I recently went to a seminar on working for Walt Disney World in Orlando, Florida as part of a college program and found out some interesting information. First, Disney pays very poor wages. The wage is $6 / hour and you must live in a specific 'college community' approved housing. This approved housing is not free & comes out of your weekly check. You are expected to work 35 - 45 hours a week and the rest of the time is up to you how to spend it. They do offer courses in Retail, Management, & Public Speaking for free to students in the college program, which is a plus and they said that many Universities take the courses as actual college credit.

On the plus side however, all the alumni kids that were at the meeting said that they absolutely loved the job. Although they didn't get paid well, they describe the setting as living in Florida in a big dorm-like place with 2,000 - 2,500 other college kids. The Atlantic ocean is a 1 hour drive away, & the Gulf of Mexico is only 2 hours away. So if you're a college student and want to work for Disney, it's basically a chance to have a lot of fun, meet lots of people, put a big company on your resume, but not get paid well at all.

Oh, one last thing, they had a lot of various jobs, which they actually called "character roles". These were:

Quick Service (Fast Food)

Full Service (Restaurants)

Operations (Attractions, Greeter, Parking)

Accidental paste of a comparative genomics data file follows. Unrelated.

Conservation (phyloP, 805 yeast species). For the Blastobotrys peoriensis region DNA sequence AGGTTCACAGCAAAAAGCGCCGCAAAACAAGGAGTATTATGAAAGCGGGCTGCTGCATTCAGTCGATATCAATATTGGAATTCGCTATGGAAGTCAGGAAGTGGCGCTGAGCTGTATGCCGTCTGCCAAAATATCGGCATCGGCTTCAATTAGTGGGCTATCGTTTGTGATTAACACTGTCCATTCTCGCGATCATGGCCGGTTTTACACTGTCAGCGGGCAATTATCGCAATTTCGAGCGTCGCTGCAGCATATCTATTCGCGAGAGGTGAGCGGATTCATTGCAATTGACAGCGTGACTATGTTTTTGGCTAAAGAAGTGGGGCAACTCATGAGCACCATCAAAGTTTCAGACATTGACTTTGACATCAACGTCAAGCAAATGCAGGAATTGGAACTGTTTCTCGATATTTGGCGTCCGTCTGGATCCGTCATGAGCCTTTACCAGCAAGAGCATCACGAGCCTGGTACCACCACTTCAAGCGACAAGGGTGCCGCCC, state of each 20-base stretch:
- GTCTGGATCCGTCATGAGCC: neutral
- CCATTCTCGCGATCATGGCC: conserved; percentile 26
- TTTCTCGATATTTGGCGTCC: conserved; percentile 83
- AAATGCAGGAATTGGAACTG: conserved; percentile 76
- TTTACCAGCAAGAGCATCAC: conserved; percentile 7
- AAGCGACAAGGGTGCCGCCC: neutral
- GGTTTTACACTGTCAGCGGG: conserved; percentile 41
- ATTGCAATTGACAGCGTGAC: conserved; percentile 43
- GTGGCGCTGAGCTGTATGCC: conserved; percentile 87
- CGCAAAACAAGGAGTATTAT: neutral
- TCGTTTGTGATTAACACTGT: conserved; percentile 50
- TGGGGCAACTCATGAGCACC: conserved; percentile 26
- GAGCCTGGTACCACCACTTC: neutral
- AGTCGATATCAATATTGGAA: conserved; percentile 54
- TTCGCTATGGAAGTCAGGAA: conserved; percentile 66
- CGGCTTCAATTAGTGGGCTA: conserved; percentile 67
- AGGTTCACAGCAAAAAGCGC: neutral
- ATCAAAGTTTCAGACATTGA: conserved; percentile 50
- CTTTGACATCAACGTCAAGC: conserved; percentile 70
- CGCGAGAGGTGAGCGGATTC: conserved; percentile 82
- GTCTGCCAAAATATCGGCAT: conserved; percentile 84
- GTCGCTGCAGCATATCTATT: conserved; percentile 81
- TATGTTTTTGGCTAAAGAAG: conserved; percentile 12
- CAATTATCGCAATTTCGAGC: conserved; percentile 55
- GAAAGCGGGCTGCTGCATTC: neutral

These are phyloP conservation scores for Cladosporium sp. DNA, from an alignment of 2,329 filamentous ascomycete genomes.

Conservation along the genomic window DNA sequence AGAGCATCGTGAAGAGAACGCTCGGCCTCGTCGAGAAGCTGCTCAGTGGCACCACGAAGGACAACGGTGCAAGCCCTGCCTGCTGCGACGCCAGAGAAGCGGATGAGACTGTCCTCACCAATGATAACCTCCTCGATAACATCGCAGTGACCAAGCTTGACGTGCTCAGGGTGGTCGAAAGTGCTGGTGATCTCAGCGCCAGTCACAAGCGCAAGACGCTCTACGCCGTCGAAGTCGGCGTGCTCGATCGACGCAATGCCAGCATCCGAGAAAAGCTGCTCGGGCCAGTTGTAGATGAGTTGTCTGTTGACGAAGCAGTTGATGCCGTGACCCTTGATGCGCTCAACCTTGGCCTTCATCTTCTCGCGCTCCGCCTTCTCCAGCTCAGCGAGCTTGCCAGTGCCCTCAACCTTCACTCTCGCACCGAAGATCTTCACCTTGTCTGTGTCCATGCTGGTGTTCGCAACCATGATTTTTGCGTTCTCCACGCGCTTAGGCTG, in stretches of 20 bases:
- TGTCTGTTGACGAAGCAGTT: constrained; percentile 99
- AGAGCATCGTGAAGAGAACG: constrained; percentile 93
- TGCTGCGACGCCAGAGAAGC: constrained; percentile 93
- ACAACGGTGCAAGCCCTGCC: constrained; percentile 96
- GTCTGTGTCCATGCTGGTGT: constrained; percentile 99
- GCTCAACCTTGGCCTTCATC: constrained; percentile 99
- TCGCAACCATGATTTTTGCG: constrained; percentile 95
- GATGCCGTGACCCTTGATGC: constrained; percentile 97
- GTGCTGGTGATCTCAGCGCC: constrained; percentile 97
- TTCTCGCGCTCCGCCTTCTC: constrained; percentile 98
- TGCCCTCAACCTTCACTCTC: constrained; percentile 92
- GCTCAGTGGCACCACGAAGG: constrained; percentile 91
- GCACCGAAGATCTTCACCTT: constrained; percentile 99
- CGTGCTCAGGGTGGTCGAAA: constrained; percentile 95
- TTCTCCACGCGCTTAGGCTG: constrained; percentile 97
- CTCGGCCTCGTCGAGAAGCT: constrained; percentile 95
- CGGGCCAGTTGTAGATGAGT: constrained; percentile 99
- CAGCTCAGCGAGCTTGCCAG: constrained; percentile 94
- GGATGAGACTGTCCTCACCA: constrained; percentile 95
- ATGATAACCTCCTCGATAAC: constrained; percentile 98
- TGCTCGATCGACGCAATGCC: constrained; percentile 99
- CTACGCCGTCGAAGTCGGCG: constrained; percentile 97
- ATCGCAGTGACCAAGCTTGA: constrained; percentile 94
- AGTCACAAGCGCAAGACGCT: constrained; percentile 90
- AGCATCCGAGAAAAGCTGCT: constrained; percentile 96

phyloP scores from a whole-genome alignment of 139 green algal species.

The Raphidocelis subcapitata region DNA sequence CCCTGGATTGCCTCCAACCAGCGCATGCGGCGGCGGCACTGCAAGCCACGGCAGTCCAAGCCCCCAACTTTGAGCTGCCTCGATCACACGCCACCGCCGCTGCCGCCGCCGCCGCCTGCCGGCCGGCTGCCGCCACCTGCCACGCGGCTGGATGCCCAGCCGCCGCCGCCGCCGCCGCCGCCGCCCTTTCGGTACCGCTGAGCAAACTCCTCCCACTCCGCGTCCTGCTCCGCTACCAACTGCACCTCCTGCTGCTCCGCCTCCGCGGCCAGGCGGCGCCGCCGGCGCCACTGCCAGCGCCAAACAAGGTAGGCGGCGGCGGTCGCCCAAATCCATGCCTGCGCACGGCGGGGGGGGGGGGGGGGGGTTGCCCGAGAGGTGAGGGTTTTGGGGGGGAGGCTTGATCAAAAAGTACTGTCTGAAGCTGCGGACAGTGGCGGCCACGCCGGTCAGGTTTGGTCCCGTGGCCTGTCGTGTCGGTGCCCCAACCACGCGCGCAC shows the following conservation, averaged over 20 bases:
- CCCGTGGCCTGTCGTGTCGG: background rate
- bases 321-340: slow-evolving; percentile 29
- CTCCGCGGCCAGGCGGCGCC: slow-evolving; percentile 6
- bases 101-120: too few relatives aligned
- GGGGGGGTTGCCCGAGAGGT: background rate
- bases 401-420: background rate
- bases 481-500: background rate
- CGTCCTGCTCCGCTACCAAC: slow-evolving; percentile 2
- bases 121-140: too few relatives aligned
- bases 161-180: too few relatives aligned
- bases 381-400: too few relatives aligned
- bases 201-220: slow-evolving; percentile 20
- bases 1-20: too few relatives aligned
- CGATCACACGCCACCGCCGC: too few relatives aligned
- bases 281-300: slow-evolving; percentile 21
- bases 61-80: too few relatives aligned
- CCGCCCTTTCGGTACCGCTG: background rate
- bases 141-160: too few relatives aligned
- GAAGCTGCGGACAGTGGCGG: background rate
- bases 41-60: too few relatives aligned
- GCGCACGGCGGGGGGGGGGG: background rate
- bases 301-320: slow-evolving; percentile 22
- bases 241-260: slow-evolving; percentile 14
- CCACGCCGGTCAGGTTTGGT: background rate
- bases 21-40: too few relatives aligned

Showkeeping (Custodian)





Role Hopper (Assigned to multiple positions)

Aquatics Program

I'd reccomend attending one of their on campus seminars if you're intersted in going. As for this writer, I'm still deciding...

Warning: This tale is hearsay. Having said that, I trust the teller. Whether you trust me is entirely your choice. Plus, it's not that shocking anyway.

A friend of mine who was working in theater after graduating was once offered an audition at Walt Disney World. At the time, The Mouse was considering resurrecting The Mickey Mouse Club with new young talent, and were vetting the current crop of young hopeful potentials. Although my friend would characterize herself as a complete and utter cynic, she figured "what the hell, it's paying work and worst case I can fuck with loads of young, impressionable minds." So off she went to Florida, where Disney was kind enough to put her up in one of their many hotels.

One of the things about Disney theme parks (like most theme parks) is that one of the critical tasks of the designers and operators is the make sure that the paying public never get a sense of the massive operation it takes to make the things run. In the case of Disneyworld, it's even worse than usual, given the huge complexity and size of the attraction. As a result, there are really two Disneyworlds - one, the primary-colored funland that we all see, and another that is intertwined with it like a Dark Force Octopus, with tunnels and galleries and crawlways and passages. This is the part that workers at the park use to do their jobs, which usually involve popping up at some particular place at some particular time; or maintaining the enormous physical plant.

In the case of Disneyworld, it is referred to as backstage. It also contains, besides the maintenance works, lots of the operating facilities of the park - first aid, personnel offices, waiting areas, dressing rooms (loads), costume storage, etc.